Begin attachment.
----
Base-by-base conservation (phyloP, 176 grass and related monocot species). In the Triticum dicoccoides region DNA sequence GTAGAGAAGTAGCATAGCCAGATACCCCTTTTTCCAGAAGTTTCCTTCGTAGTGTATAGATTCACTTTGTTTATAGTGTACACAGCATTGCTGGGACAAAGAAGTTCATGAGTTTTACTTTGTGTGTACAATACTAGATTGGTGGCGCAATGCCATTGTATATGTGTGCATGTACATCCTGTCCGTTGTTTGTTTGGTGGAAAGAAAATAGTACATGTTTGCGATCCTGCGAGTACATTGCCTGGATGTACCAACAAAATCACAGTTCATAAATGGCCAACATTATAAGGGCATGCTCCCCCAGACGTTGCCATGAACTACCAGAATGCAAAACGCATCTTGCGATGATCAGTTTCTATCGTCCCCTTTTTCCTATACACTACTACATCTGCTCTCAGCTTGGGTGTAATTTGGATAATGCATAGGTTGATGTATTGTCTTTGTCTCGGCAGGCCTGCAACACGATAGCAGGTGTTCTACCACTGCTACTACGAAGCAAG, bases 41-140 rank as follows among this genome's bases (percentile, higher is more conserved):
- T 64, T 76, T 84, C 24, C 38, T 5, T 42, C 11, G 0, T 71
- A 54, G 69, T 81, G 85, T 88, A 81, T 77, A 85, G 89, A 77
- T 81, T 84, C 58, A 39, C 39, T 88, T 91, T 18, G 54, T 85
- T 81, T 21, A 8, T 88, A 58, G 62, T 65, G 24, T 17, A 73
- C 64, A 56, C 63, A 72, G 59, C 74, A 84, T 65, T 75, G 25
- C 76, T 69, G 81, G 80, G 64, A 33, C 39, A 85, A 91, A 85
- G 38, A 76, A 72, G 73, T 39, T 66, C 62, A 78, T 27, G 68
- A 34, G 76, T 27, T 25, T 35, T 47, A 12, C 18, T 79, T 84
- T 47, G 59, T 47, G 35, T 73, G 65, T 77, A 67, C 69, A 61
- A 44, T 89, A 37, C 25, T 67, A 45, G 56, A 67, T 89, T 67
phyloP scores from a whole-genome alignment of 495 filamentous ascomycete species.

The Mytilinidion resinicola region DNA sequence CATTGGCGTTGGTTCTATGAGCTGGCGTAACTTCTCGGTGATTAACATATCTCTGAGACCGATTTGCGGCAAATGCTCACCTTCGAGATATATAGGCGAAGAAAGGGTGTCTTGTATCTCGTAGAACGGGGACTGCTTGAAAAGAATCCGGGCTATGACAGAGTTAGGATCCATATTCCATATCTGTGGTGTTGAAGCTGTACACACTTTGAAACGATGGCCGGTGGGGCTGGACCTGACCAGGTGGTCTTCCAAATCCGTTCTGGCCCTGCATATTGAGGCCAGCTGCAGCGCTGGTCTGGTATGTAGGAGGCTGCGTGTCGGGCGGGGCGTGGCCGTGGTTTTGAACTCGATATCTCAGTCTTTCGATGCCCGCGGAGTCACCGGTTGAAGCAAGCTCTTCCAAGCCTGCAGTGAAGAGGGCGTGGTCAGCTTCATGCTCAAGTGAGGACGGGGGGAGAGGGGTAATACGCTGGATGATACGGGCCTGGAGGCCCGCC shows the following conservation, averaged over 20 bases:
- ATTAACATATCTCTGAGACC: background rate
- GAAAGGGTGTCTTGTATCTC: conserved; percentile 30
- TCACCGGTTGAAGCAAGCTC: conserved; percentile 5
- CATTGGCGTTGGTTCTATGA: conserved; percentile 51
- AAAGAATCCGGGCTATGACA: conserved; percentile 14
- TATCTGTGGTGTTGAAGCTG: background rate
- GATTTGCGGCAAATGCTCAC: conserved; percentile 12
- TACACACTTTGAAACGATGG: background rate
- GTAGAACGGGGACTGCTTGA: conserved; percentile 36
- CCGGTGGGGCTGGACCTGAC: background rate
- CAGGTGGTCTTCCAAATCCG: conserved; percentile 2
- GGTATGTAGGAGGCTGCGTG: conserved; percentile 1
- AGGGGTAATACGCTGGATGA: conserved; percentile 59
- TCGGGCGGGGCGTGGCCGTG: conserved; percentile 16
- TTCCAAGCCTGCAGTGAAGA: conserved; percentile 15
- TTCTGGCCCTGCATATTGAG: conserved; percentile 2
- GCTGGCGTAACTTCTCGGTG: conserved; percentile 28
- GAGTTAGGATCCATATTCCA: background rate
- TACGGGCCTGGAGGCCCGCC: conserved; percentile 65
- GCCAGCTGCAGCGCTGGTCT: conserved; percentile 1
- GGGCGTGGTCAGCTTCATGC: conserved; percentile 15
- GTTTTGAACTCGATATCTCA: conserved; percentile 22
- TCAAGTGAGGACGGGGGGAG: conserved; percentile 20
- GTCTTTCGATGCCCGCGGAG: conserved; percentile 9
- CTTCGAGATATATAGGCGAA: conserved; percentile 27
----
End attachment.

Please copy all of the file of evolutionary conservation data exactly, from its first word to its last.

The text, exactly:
Base-by-base conservation (phyloP, 176 grass and related monocot species). In the Triticum dicoccoides region DNA sequence GTAGAGAAGTAGCATAGCCAGATACCCCTTTTTCCAGAAGTTTCCTTCGTAGTGTATAGATTCACTTTGTTTATAGTGTACACAGCATTGCTGGGACAAAGAAGTTCATGAGTTTTACTTTGTGTGTACAATACTAGATTGGTGGCGCAATGCCATTGTATATGTGTGCATGTACATCCTGTCCGTTGTTTGTTTGGTGGAAAGAAAATAGTACATGTTTGCGATCCTGCGAGTACATTGCCTGGATGTACCAACAAAATCACAGTTCATAAATGGCCAACATTATAAGGGCATGCTCCCCCAGACGTTGCCATGAACTACCAGAATGCAAAACGCATCTTGCGATGATCAGTTTCTATCGTCCCCTTTTTCCTATACACTACTACATCTGCTCTCAGCTTGGGTGTAATTTGGATAATGCATAGGTTGATGTATTGTCTTTGTCTCGGCAGGCCTGCAACACGATAGCAGGTGTTCTACCACTGCTACTACGAAGCAAG, bases 41-140 rank as follows among this genome's bases (percentile, higher is more conserved):
- T 64, T 76, T 84, C 24, C 38, T 5, T 42, C 11, G 0, T 71
- A 54, G 69, T 81, G 85, T 88, A 81, T 77, A 85, G 89, A 77
- T 81, T 84, C 58, A 39, C 39, T 88, T 91, T 18, G 54, T 85
- T 81, T 21, A 8, T 88, A 58, G 62, T 65, G 24, T 17, A 73
- C 64, A 56, C 63, A 72, G 59, C 74, A 84, T 65, T 75, G 25
- C 76, T 69, G 81, G 80, G 64, A 33, C 39, A 85, A 91, A 85
- G 38, A 76, A 72, G 73, T 39, T 66, C 62, A 78, T 27, G 68
- A 34, G 76, T 27, T 25, T 35, T 47, A 12, C 18, T 79, T 84
- T 47, G 59, T 47, G 35, T 73, G 65, T 77, A 67, C 69, A 61
- A 44, T 89, A 37, C 25, T 67, A 45, G 56, A 67, T 89, T 67
phyloP scores from a whole-genome alignment of 495 filamentous ascomycete species.

The Mytilinidion resinicola region DNA sequence CATTGGCGTTGGTTCTATGAGCTGGCGTAACTTCTCGGTGATTAACATATCTCTGAGACCGATTTGCGGCAAATGCTCACCTTCGAGATATATAGGCGAAGAAAGGGTGTCTTGTATCTCGTAGAACGGGGACTGCTTGAAAAGAATCCGGGCTATGACAGAGTTAGGATCCATATTCCATATCTGTGGTGTTGAAGCTGTACACACTTTGAAACGATGGCCGGTGGGGCTGGACCTGACCAGGTGGTCTTCCAAATCCGTTCTGGCCCTGCATATTGAGGCCAGCTGCAGCGCTGGTCTGGTATGTAGGAGGCTGCGTGTCGGGCGGGGCGTGGCCGTGGTTTTGAACTCGATATCTCAGTCTTTCGATGCCCGCGGAGTCACCGGTTGAAGCAAGCTCTTCCAAGCCTGCAGTGAAGAGGGCGTGGTCAGCTTCATGCTCAAGTGAGGACGGGGGGAGAGGGGTAATACGCTGGATGATACGGGCCTGGAGGCCCGCC shows the following conservation, averaged over 20 bases:
- ATTAACATATCTCTGAGACC: background rate
- GAAAGGGTGTCTTGTATCTC: conserved; percentile 30
- TCACCGGTTGAAGCAAGCTC: conserved; percentile 5
- CATTGGCGTTGGTTCTATGA: conserved; percentile 51
- AAAGAATCCGGGCTATGACA: conserved; percentile 14
- TATCTGTGGTGTTGAAGCTG: background rate
- GATTTGCGGCAAATGCTCAC: conserved; percentile 12
- TACACACTTTGAAACGATGG: background rate
- GTAGAACGGGGACTGCTTGA: conserved; percentile 36
- CCGGTGGGGCTGGACCTGAC: background rate
- CAGGTGGTCTTCCAAATCCG: conserved; percentile 2
- GGTATGTAGGAGGCTGCGTG: conserved; percentile 1
- AGGGGTAATACGCTGGATGA: conserved; percentile 59
- TCGGGCGGGGCGTGGCCGTG: conserved; percentile 16
- TTCCAAGCCTGCAGTGAAGA: conserved; percentile 15
- TTCTGGCCCTGCATATTGAG: conserved; percentile 2
- GCTGGCGTAACTTCTCGGTG: conserved; percentile 28
- GAGTTAGGATCCATATTCCA: background rate
- TACGGGCCTGGAGGCCCGCC: conserved; percentile 65
- GCCAGCTGCAGCGCTGGTCT: conserved; percentile 1
- GGGCGTGGTCAGCTTCATGC: conserved; percentile 15
- GTTTTGAACTCGATATCTCA: conserved; percentile 22
- TCAAGTGAGGACGGGGGGAG: conserved; percentile 20
- GTCTTTCGATGCCCGCGGAG: conserved; percentile 9
- CTTCGAGATATATAGGCGAA: conserved; percentile 27